Hybrid System Walkaround - 2010 Honda Insight EX Long-Term Road Test

2010 Honda Insight Long Term Road Test

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2010 Honda Insight EX: Hybrid System Walkaround

November 06, 2009


Ever wondered what it takes to build a hybrid? Well, that depends on what sort of hybrid you're talking about.

The hybrids that Toyota and Ford put out are complex (and effective) series-parallel hybrids, meaning they can run on gas, electricity, a direct parallel blending of the two or a series piggyback mode where the gas engine generates electricity for the battery while an electric motor uses that electricity to drive the car. It takes two powerful electric motors that are integrated into a mind-bending (but mechanically quite simple) planetary CVT system to pull this off. Powerful control software continually switches between these modes so you don't have to think about it.

But our 2010 Honda Insight is based on a simpler parallel-only setup, in which the engine and transmission are prised apart so a thin, flywheel-sized electric motor (just over 2-inches thick) can be slipped between them. This electric motor goes by the name of Integrated Motor Assist or IMA, for short.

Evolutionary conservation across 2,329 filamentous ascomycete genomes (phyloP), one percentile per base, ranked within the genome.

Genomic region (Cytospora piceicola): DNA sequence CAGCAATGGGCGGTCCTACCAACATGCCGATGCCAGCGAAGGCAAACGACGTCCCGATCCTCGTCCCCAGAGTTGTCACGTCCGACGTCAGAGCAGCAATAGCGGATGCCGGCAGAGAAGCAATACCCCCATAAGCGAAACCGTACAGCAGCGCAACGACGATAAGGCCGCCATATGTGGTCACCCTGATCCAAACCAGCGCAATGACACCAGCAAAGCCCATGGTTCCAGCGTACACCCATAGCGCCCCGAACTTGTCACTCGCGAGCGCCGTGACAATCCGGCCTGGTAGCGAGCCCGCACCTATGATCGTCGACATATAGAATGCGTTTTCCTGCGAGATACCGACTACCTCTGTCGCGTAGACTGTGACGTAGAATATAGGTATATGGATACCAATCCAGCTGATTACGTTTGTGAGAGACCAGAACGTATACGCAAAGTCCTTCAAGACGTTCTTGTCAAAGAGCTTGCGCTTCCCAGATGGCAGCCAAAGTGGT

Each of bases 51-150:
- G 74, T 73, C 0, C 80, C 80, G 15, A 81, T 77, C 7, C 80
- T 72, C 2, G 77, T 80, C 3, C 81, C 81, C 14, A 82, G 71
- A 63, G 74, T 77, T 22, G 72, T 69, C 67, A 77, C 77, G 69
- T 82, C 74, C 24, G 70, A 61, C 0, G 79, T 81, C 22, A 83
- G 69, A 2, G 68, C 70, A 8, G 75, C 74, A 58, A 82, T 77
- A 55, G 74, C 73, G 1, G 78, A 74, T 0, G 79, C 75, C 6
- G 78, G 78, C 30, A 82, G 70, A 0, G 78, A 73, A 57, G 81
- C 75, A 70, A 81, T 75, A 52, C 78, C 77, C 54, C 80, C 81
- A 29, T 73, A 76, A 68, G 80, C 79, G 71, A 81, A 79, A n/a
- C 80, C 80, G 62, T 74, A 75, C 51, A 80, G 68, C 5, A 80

It's basically laid out like this:
Engine --> IMA --> Transmission

Let's have a look, starting at the back of the car.

The above shot from my suspension walkaround series shows why the simple twist beam suspension configuration was used here: it leaves plenty of room between the wheels for a deep central well that houses the spare tire and battery pack.


There's even room for several storage nooks. The optional spring-loaded roll-up cargo cover can actually fit in the slot at the bottom of the photo.

Now let's pull that styrofoam out of there for a minute.


I see a spare. But there's something else under there.


Eureka! It's the battery pack. But I have to say, it's not a very big one. Especially when you consider that the voltage-conversion and charge-monitoring electronics are housed here, too.

The batteries themselves are made up of Nickel-Metal Hydride (NiMH) cells, the type used in nearly all current production hybrids and electric cars.

Together they consitute a 100.8-volt pack that has a 5.75 amp-hour capacity. That greek to you? Let's multiply volts with amp-hours (and divide by 1,000) to look at this in Kilowatt-hours (kWh), the electrical equivalent to the number of gallons in a gas tank.

The Insight's electrical tank is therefore a scant 0.58 kWh, and that, among other things, makes it a mild hybrid. The Prius, a more hybrid-y "full" hybrid, has a battery capacity of around 1.3 kWh.

Move up to a plug-in hybrid, like the much ballyhooed Chevy Volt, and battery capacities start to range up to 9 kWh to accomodate a bit of extended electric-only range courtesy your wall socket. Continue on to something like our 2009 Mini E, a full electric car that depends on juice for everything it does, and you'll find a battery with a usable capacity of 28 kWh. All-electric battery capacities will doubtless grow upwards from here.